Misunderstood: scoping and scaling of advice

June 25, 2019 AEST

One of the most misunderstood and badly executed aspects of the client engagement process, according to ASIC, is the scoping and scaling of advice.

Scoping and scaling of advice was introduced as part of the Future of Financial Advice (FoFA) legislation in July 2012, in an attempt to make financial advice affordable and therefore more accessible to more Australians.

The reforms were introduced after recognition that financial advice is often a trade-off between the cost and complexity of advice. This trade-off can result in inadequate advice being provided to a client who believes they are receiving comprehensive advice when in fact the adviser has limited their advice for various reasons.

The best way for the adviser to overcome this issue and still adhere, as required, to the best interests duty is to take a collaborative approach with the client. This will ensure transparency and facilitate the client’s understanding of the implications of any move away from comprehensive advice.

ASIC has provided some guidelines to help advisers with the scoping and scaling requirements.

To reduce the scope of advice, an adviser must first understand and explore the client’s goals and their broader circumstances to ensure that the scope of advice aligns with their needs. A link should then be established between the client’s needs and how and why that has determined the scope of advice.

All advice is scaled to some extent – it is simply not enough to say retirement planning is in scope and will be covered in the statement of advice (SoA). You need to ask questions like: what aspects of retirement planning will be scaled in or out? Will you be addressing the benefits and costs of a self-managed superannuation fund (SMSF), transition to retirement (TTR) strategy, aged care? Will you be modelling a client’s cash flow in retirement and will age pension payments be taken into account? What about the impact of any investments held outside super and will debt be included?

It is not realistic to expect the client to have the knowledge to ask these questions and so the responsibility rests with you, their adviser, to take the client through them during your conversations.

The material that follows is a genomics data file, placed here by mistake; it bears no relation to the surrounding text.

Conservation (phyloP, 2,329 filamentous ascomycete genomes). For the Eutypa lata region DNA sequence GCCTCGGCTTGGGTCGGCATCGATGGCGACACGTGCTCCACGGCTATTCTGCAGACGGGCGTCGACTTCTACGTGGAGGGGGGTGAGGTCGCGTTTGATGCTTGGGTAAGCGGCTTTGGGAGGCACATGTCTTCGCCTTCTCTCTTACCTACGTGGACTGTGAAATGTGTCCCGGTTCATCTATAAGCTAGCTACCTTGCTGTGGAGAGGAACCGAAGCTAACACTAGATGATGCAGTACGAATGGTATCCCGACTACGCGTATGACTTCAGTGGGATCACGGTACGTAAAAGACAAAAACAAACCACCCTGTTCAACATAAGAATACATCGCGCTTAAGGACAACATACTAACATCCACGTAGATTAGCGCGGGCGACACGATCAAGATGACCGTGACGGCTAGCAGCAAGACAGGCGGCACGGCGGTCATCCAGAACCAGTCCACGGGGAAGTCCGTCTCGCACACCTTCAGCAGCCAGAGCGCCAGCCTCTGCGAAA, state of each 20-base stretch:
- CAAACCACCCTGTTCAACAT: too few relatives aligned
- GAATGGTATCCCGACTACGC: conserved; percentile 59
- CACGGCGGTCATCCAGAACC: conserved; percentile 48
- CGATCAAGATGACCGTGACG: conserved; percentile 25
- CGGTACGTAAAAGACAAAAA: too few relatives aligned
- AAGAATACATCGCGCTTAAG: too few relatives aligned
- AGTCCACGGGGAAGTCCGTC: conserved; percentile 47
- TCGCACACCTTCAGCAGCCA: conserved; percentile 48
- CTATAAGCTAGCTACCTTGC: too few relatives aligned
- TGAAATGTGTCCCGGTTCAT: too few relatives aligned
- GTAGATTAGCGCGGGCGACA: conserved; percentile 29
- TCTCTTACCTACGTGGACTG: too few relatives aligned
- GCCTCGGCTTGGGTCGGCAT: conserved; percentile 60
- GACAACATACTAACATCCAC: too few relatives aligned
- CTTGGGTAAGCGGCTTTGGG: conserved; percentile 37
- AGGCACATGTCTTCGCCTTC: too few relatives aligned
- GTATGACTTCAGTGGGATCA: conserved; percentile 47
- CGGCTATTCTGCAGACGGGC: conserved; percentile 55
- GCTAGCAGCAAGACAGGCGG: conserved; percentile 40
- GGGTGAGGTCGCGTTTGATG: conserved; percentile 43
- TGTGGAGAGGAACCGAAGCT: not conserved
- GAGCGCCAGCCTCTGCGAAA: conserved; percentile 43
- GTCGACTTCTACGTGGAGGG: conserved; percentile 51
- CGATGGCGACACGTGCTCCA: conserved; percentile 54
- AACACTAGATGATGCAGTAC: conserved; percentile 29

To act in the client’s best interests, ASIC also wants to see evidence that you have explained to the client the implications of having reduced the scope of advice. For example, estate planning may have been scoped out because the client has a simple will and does not want further advice in this area.

In the retirement example above, the client may have no interest in an SMSF and be too young to be concerned about a TTR strategy and aged care. However, if an adviser has scaled out matters such as the possible effect of aged pension, or the impact of an outstanding mortgage at retirement, then it would be difficult to argue that the client accepted this and had understood that the modelling would not provide a true reflection of their expected position at retirement.

ASIC recommends a process be implemented to filter or triage all the relevant client circumstances in order to provide evidence that the reduced scope of advice still adheres to the best interests duty requirements.

To do this properly an adviser should view the scope of advice as part of a larger process that begins with gathering financial and personal information from the client, recording the client’s goals and any discussions that were conducted around these goals, their priorities and any potential conflicts with other goals, then using this information to determine the scope and scale of advice that is appropriate for the client. All the information must be documented, including the reasons for any reduction in the scope of advice and evidence that the implications of this have been discussed with the client.

Many advisers are still relying on a paper-based fact find to provide the structure and process to complete this onerous and detailed task and so it is little wonder that they are struggling to provide an audit trail that ASIC accepts as meeting its compliance standards.

This process can be simplified by using technology that transfers the relevant information through a series of tools which provide a logical progression for the client and a simple sequence of events for the adviser. This process can automatically produce detailed file notes linking each stage along the required audit trail and efficiently provide an experience that the client both understands and values.

This is part three of a six-part series on the client/adviser journey. To read earlier parts, click for Part 1 ‘How to stop wasting time‘ and Part 2 ‘A practical application of goals-based advice‘.

» See also: Goals Based Advice Tools

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